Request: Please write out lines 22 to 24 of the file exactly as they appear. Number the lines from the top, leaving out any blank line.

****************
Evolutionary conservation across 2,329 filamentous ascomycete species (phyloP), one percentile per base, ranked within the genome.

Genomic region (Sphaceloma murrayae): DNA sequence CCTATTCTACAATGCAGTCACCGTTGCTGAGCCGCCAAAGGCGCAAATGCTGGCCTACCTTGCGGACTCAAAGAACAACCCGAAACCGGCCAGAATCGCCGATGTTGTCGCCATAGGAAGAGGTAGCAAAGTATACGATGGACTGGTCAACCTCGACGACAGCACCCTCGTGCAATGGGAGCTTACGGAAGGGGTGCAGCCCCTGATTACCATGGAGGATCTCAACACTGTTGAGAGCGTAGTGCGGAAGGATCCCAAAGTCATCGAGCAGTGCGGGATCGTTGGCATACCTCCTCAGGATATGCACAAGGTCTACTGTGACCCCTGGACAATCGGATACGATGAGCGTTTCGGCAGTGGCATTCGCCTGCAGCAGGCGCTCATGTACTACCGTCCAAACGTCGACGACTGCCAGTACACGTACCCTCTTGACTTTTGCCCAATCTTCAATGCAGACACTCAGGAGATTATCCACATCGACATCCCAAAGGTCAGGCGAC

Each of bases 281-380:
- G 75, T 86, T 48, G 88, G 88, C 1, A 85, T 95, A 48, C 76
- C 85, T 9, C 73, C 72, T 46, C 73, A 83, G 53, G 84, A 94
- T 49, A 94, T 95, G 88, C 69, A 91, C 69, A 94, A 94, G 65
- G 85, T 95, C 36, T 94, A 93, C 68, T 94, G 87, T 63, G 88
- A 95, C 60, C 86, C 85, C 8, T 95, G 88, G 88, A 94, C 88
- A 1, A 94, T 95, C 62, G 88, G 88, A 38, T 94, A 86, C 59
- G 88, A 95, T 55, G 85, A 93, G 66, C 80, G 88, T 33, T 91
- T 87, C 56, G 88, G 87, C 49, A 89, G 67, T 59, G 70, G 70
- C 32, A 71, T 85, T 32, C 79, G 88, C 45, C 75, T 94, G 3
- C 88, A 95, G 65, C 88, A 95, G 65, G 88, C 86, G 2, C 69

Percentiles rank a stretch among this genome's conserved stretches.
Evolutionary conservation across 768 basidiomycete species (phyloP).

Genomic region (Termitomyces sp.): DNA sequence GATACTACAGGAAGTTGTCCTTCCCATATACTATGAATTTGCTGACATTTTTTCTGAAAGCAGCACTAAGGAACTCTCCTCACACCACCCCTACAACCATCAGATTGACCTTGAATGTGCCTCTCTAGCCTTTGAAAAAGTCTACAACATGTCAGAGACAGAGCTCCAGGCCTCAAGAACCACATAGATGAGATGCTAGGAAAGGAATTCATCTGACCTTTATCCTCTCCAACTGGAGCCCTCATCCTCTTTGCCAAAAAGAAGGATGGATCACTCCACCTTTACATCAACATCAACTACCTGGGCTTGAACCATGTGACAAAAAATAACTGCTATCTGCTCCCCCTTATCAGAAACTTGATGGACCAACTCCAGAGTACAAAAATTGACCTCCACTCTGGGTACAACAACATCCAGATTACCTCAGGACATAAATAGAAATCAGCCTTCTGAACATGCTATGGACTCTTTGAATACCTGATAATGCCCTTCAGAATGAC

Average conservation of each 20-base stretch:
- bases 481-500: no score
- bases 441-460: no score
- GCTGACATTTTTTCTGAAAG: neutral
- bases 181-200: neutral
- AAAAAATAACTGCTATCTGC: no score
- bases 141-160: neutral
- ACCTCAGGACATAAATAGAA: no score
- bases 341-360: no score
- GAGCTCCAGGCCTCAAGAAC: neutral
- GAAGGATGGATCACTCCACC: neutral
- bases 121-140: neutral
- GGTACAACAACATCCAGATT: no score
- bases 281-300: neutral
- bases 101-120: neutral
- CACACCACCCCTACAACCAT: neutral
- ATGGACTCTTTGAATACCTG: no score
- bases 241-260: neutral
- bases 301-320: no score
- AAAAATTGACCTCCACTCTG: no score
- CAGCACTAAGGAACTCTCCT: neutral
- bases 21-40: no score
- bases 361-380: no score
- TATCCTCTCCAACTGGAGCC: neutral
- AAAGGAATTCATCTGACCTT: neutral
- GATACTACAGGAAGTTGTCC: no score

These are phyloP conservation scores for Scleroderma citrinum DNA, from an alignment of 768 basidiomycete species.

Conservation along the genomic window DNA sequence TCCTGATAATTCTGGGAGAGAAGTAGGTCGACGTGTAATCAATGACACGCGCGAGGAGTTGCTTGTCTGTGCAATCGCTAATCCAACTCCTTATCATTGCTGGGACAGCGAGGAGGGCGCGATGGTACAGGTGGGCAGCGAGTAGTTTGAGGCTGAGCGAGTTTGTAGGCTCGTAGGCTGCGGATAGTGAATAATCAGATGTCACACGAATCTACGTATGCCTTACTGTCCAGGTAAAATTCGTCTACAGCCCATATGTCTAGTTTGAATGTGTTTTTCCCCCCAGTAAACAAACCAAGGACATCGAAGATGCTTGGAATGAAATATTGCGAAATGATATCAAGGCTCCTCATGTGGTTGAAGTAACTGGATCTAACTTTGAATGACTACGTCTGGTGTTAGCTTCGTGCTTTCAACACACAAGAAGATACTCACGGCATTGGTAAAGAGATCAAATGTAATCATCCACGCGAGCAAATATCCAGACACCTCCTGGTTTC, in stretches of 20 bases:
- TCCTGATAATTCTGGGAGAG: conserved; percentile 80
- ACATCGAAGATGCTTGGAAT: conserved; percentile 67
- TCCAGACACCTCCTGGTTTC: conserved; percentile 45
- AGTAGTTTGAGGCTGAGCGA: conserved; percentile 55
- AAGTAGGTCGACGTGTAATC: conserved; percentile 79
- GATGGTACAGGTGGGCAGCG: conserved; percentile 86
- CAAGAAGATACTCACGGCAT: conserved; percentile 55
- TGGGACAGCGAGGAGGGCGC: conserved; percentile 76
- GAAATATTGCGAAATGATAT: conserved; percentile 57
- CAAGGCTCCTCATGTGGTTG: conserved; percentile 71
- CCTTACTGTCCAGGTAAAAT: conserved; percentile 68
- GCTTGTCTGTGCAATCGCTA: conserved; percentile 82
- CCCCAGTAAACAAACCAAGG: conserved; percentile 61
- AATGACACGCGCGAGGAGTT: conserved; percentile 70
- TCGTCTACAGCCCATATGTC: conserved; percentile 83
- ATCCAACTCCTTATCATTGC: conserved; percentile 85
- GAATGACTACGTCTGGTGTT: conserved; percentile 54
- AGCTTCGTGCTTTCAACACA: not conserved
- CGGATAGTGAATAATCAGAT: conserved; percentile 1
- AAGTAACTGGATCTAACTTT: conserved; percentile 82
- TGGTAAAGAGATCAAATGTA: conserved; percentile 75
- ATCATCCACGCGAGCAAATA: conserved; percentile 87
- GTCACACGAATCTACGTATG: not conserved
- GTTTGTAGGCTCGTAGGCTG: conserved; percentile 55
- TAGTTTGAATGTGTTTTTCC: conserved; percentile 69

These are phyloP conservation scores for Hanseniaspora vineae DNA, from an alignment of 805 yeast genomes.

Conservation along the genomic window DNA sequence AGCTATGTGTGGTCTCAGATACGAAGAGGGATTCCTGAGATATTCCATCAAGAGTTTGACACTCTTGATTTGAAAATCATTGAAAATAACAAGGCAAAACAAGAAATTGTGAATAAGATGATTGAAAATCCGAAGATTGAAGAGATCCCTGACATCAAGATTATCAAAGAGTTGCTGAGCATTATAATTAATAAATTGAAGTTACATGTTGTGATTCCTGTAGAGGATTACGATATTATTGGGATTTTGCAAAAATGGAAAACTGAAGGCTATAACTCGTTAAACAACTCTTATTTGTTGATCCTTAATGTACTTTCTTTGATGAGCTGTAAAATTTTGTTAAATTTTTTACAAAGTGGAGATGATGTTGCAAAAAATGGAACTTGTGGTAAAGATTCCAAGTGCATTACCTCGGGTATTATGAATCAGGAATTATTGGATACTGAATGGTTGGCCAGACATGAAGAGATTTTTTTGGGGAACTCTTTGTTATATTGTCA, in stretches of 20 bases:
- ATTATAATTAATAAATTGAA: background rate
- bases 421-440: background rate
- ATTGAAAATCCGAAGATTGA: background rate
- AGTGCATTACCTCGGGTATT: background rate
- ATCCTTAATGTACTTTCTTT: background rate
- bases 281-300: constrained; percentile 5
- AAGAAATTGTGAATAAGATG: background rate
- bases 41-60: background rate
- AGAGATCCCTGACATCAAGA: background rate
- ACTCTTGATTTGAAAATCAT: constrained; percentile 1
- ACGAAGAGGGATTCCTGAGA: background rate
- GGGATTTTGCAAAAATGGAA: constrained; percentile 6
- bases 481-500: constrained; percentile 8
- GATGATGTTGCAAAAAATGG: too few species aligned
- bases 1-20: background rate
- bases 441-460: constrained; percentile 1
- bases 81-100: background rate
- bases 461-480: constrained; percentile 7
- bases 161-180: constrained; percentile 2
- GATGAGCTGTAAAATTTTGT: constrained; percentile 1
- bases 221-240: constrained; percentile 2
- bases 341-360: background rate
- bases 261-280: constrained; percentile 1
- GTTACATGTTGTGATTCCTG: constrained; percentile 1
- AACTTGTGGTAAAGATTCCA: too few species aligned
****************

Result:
- AAAAAATAACTGCTATCTGC: no score
- bases 141-160: neutral
- ACCTCAGGACATAAATAGAA: no score